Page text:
What Did Gas Cost in the 1950s?

  • Filling a gas tank, 1951
Filling a gas tank, 1951
Credit: Chris Ware/ Hulton Archive via Getty Images

The 1950s were a transformative decade for transportation in the United States. Factors such as postwar prosperity, suburban living, and a decline in public transit led to a major increase in car ownership. At the start of the decade, approximately half of Americans owned an automobile; by 1960, nearly 75% of Americans owned at least one car, and many owned two. It was the golden age of the automobile.

Of course, a car can’t go anywhere without gasoline, so what did this trend mean for the price of gas? When we look back at the past, we tend to see lower prices and feel a sense of nostalgia for more affordable times. But vintage prices can be tricky; simply looking at a raw retail price from 70 years ago doesn’t tell the whole story. Let’s look at the numbers when adjusted for inflation to find the average cost of gas throughout the 1950s.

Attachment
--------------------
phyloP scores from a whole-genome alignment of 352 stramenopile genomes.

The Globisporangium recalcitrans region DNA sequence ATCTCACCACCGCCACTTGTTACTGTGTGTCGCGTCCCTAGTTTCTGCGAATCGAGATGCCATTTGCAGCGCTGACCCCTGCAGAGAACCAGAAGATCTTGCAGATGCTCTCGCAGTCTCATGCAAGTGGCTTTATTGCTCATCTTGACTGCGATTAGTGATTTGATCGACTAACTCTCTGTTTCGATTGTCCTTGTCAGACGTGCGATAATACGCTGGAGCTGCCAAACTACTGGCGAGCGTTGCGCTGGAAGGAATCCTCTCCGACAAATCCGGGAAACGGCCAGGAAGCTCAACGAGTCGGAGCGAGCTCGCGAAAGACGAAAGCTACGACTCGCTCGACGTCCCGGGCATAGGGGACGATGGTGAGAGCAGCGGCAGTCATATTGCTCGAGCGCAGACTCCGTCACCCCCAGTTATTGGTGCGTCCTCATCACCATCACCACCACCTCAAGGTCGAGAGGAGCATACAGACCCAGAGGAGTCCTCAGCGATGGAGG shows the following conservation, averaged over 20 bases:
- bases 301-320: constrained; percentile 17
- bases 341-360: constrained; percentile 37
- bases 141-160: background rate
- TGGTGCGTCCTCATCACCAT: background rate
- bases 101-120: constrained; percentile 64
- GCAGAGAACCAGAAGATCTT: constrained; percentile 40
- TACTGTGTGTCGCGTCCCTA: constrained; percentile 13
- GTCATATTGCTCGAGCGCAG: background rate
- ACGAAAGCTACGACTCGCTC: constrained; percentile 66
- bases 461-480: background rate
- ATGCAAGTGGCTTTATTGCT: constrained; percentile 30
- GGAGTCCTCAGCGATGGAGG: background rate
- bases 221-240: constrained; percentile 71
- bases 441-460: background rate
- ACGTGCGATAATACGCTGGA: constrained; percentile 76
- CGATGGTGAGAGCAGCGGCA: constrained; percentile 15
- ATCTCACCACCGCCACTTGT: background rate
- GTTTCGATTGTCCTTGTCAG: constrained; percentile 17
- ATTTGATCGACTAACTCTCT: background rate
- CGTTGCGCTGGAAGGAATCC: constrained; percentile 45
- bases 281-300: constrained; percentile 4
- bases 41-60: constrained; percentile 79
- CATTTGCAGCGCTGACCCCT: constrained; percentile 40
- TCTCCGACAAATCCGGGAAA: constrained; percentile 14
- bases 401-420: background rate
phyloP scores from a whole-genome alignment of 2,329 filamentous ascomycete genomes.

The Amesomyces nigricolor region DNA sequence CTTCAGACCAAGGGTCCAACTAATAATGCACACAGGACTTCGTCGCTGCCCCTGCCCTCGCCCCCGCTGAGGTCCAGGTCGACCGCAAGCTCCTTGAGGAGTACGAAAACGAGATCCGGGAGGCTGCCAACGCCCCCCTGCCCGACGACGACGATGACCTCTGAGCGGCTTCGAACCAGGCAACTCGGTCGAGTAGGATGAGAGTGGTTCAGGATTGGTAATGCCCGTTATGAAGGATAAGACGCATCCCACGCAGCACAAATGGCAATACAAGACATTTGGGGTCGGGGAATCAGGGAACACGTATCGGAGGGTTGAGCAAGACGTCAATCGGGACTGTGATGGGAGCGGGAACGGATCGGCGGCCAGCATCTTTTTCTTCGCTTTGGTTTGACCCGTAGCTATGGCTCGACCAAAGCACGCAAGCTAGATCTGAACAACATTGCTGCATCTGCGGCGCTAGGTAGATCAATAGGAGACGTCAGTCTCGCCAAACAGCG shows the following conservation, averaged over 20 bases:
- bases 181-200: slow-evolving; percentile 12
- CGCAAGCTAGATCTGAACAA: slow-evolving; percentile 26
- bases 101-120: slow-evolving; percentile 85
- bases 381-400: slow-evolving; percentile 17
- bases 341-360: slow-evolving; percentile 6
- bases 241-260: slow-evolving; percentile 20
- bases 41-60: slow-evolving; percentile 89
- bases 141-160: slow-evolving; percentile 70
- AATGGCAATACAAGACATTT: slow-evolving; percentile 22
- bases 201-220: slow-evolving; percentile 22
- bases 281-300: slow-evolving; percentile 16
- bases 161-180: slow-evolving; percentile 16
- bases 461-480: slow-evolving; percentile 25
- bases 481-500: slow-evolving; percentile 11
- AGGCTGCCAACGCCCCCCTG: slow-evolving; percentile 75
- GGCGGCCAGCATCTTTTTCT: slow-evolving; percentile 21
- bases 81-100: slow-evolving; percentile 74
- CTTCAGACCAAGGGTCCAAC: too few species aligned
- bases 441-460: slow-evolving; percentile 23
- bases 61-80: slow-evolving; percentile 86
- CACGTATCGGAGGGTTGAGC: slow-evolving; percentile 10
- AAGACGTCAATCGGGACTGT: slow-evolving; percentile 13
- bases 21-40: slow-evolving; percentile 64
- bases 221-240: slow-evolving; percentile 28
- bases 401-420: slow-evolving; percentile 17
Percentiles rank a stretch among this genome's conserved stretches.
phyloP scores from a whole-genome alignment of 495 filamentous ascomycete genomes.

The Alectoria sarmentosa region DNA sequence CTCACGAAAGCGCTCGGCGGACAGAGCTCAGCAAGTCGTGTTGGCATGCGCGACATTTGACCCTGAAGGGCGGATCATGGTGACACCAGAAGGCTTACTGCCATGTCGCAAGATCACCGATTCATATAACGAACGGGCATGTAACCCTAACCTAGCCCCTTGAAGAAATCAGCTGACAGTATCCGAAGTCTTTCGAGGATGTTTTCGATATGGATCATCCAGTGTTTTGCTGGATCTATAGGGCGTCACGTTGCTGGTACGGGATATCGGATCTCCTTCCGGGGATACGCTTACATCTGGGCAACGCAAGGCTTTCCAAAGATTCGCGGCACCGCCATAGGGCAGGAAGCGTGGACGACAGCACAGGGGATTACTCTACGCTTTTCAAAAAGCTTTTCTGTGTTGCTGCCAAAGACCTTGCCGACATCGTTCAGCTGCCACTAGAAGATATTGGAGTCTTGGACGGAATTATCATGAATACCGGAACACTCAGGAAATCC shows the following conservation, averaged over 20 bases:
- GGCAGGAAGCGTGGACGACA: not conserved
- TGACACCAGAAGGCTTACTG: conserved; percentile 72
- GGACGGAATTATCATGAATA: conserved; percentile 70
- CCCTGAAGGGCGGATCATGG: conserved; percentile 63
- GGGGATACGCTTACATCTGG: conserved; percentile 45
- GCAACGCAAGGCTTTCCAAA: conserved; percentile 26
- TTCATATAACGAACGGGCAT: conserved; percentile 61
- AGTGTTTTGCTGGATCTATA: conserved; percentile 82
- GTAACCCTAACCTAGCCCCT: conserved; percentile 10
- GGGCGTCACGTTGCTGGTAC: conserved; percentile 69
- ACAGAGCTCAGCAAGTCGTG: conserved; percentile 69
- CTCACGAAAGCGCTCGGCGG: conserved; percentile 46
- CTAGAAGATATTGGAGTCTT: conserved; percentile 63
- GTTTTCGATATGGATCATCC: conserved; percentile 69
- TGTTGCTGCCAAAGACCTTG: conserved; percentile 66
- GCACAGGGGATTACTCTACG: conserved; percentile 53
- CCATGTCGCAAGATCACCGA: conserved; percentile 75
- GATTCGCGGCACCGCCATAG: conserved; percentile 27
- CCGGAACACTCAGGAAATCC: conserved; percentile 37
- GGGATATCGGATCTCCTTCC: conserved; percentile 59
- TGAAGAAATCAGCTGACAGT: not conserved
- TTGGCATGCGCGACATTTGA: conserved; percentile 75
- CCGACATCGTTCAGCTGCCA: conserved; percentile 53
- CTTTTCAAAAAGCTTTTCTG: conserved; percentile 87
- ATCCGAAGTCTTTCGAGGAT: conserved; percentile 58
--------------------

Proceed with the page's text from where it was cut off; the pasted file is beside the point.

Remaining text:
Credit: George Marks/ Hulton Archive via Getty Images


According to the U.S. Department of Energy, the national average for the cost of gasoline remained steady for the first three years of the 1950s at $0.27 per gallon. That low price might sound practically idyllic, but the average household income at the time was $3,300 per year. Adjusted for inflation, $0.27 in 1950 equates to about $3.52/gallon in today’s dollars. Nowadays, the median household income is $74,580

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